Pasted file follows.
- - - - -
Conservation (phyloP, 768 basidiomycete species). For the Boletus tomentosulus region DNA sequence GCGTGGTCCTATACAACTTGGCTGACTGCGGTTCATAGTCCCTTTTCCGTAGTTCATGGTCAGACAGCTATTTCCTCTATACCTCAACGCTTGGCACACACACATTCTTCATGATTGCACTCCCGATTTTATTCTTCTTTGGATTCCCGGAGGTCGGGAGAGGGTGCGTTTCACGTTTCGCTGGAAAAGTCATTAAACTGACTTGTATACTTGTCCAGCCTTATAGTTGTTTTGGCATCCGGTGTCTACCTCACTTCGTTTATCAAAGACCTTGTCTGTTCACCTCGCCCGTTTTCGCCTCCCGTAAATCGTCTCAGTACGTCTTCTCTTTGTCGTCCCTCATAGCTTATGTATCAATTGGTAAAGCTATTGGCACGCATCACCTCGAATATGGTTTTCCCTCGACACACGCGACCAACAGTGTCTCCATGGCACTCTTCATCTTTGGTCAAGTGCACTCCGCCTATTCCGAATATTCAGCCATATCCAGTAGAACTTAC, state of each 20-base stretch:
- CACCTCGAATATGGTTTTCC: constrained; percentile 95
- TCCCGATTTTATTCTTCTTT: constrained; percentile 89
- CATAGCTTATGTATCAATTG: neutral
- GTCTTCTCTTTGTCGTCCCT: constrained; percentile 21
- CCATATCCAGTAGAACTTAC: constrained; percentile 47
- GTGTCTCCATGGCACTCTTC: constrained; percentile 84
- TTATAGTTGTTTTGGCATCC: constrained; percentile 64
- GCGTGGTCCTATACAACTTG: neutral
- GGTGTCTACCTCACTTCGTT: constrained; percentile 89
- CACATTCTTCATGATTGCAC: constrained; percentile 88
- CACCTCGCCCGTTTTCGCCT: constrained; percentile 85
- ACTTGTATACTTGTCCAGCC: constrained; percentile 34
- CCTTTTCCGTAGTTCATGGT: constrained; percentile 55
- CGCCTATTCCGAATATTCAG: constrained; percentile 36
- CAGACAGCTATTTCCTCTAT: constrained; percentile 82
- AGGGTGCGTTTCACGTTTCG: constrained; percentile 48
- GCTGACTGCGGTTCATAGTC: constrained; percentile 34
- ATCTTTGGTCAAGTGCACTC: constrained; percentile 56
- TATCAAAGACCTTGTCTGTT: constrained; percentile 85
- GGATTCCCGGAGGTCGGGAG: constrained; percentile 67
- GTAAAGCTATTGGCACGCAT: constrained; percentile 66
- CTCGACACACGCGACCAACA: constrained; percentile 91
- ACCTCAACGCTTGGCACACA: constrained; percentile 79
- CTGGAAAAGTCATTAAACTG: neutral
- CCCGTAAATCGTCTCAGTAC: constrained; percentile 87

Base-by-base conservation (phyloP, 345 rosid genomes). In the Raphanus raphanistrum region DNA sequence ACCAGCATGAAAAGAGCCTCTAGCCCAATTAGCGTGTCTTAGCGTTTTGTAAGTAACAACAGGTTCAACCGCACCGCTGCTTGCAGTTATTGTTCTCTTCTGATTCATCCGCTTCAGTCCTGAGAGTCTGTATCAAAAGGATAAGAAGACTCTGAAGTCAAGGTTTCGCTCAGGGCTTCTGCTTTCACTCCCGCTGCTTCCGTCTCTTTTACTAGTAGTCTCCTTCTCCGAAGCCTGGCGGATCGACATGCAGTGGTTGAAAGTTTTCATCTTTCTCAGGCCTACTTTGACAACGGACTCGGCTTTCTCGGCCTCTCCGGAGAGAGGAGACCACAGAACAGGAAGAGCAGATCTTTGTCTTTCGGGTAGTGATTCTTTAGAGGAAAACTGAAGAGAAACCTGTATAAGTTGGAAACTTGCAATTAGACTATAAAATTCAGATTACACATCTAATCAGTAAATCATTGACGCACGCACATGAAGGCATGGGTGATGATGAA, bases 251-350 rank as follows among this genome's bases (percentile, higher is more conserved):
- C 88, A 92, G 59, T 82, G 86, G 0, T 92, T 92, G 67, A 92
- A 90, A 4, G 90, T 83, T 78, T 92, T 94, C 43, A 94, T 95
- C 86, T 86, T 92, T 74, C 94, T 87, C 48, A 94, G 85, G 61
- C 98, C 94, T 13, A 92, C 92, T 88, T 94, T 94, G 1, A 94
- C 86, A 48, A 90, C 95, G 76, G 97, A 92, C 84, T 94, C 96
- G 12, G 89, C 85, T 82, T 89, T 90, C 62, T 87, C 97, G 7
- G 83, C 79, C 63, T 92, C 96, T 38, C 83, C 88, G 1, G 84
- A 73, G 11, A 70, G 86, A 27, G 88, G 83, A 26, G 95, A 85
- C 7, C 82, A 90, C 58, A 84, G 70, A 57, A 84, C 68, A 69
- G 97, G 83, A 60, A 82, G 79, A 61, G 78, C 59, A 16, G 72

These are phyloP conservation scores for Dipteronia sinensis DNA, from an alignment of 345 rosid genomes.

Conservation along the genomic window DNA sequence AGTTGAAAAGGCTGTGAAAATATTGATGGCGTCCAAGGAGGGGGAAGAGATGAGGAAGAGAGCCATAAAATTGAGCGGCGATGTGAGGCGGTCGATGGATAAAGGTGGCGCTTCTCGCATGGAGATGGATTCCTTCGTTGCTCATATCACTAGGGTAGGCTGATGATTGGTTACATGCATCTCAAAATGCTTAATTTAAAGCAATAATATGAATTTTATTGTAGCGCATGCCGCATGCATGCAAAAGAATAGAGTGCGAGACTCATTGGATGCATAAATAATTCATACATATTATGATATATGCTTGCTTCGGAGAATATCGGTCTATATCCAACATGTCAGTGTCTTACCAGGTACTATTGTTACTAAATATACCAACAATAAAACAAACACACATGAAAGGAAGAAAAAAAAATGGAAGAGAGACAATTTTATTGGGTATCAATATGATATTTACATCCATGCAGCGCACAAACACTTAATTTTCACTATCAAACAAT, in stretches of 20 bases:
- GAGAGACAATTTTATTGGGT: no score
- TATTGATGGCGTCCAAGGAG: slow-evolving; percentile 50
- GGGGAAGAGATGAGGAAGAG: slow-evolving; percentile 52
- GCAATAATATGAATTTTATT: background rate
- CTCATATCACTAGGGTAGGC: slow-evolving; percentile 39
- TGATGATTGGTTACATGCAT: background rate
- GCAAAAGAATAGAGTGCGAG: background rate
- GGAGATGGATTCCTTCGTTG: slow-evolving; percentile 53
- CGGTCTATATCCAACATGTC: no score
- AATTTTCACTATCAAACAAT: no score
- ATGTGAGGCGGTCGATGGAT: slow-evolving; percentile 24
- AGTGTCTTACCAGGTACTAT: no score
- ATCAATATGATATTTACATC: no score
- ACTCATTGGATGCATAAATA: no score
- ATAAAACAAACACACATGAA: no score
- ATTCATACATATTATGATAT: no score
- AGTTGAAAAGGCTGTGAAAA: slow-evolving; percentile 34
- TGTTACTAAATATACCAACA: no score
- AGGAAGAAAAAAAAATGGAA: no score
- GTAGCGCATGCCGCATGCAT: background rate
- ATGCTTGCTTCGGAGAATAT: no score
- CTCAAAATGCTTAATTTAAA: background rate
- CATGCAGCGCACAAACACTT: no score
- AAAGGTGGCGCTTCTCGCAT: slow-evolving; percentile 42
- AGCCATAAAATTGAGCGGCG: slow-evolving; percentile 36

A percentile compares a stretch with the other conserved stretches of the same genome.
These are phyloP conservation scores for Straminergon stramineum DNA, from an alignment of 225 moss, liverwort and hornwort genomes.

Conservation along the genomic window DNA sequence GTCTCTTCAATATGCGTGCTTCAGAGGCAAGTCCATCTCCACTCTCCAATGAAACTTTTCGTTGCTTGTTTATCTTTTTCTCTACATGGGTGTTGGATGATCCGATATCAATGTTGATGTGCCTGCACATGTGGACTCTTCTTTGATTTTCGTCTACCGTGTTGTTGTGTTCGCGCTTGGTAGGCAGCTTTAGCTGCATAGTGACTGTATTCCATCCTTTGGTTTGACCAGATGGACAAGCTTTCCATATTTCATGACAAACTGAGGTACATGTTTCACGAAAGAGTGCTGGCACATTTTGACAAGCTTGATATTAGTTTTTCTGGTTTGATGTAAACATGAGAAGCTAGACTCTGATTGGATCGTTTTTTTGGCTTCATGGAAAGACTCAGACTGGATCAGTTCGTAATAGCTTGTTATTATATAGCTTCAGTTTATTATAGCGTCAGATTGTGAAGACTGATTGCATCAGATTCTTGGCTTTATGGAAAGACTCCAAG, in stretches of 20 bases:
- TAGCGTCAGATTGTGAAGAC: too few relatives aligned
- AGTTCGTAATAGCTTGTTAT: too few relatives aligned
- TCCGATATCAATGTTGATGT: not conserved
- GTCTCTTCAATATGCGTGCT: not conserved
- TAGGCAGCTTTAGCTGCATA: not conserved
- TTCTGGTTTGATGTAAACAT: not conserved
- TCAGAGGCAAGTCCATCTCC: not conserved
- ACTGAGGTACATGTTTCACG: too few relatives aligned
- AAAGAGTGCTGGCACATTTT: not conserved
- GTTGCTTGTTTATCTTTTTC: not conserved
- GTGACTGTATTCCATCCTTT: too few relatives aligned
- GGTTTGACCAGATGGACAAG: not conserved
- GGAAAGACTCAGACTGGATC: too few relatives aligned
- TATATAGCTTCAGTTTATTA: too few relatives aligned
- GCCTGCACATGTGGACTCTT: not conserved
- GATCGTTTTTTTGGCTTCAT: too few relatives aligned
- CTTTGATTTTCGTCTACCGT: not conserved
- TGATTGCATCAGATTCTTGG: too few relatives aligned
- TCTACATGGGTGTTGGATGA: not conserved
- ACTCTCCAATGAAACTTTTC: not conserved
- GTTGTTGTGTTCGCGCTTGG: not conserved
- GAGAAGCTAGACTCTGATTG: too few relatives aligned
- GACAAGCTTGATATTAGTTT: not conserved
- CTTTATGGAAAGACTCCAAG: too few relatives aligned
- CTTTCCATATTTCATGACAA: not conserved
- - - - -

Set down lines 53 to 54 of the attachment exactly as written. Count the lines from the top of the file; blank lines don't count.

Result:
- ACTCATTGGATGCATAAATA: no score
- ATAAAACAAACACACATGAA: no score